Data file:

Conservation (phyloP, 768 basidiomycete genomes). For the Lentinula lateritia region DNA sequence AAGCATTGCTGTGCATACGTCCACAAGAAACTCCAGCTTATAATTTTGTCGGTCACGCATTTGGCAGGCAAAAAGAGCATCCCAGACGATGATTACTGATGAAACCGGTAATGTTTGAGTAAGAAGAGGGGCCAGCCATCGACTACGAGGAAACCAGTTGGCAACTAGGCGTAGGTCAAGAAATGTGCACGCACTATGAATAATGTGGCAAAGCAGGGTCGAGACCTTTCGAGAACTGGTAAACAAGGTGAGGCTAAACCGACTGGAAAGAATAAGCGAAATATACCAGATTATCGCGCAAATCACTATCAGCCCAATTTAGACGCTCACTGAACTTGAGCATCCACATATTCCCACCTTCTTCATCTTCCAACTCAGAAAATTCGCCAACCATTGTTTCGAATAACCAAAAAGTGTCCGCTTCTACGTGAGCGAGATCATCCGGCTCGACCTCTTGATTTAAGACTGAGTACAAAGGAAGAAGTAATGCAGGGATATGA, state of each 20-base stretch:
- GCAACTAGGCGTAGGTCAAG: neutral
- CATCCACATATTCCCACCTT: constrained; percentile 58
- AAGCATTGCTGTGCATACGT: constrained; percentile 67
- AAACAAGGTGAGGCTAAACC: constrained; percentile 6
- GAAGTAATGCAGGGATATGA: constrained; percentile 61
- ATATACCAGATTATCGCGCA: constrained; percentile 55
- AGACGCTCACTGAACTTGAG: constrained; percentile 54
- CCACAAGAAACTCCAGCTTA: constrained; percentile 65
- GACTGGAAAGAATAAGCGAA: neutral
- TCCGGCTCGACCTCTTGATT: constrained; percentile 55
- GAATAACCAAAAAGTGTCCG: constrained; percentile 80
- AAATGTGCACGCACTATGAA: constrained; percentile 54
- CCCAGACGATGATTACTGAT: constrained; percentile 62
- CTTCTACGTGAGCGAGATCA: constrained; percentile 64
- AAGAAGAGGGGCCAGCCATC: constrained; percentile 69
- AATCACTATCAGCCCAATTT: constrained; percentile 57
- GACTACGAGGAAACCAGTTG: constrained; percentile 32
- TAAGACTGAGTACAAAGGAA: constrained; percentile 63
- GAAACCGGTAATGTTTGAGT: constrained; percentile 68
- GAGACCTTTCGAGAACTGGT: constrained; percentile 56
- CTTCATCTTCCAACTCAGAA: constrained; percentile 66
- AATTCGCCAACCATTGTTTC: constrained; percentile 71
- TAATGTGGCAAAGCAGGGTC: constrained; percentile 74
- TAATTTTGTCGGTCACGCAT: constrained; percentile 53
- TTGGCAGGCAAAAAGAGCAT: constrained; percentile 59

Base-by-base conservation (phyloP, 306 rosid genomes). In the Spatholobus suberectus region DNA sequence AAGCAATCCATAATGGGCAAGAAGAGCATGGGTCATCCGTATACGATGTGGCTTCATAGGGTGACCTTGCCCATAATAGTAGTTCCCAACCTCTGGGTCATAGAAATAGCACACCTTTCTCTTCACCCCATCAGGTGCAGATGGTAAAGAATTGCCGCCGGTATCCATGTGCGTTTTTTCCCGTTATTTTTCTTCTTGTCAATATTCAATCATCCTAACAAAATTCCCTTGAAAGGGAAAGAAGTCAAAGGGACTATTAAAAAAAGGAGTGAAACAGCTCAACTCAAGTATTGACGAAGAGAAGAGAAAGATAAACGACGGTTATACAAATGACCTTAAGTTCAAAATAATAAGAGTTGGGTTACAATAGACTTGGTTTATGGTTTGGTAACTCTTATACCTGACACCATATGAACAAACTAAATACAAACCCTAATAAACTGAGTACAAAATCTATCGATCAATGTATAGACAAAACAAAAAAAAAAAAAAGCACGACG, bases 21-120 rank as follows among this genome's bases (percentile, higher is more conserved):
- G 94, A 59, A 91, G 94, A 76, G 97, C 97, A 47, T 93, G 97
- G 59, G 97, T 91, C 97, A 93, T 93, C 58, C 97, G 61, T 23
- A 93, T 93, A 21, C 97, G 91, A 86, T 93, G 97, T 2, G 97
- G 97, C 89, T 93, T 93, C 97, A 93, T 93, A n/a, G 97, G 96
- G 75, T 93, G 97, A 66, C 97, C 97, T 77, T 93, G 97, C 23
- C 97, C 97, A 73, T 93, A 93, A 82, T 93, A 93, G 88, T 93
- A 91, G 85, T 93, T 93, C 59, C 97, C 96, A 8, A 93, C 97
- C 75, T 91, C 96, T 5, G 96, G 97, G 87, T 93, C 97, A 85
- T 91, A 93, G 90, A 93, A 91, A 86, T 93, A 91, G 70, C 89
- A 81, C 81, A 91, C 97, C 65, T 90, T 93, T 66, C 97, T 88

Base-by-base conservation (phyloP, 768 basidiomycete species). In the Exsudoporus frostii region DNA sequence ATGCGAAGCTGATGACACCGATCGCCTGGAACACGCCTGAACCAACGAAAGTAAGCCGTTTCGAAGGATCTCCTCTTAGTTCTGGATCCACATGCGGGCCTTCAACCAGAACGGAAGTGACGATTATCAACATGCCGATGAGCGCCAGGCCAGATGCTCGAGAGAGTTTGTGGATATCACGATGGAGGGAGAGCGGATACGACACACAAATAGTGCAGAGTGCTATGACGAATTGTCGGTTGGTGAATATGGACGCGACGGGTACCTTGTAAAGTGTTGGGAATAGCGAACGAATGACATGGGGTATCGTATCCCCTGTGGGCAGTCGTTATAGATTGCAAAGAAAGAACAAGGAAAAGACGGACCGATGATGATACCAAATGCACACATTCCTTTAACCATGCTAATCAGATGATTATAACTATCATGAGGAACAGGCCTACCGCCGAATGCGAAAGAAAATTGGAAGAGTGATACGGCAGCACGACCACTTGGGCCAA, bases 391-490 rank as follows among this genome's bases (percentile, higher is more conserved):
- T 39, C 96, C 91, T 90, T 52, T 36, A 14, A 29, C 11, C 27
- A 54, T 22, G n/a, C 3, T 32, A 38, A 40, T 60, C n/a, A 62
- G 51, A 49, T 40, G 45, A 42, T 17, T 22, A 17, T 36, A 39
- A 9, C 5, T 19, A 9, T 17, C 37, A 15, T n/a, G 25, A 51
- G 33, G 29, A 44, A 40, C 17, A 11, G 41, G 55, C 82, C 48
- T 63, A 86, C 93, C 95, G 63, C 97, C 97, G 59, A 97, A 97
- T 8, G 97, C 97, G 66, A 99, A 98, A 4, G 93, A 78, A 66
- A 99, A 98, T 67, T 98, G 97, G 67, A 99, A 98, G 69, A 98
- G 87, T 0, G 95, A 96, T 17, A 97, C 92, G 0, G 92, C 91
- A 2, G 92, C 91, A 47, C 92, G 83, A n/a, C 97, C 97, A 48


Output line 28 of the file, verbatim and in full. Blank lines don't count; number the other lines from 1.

- G 94, A 59, A 91, G 94, A 76, G 97, C 97, A 47, T 93, G 97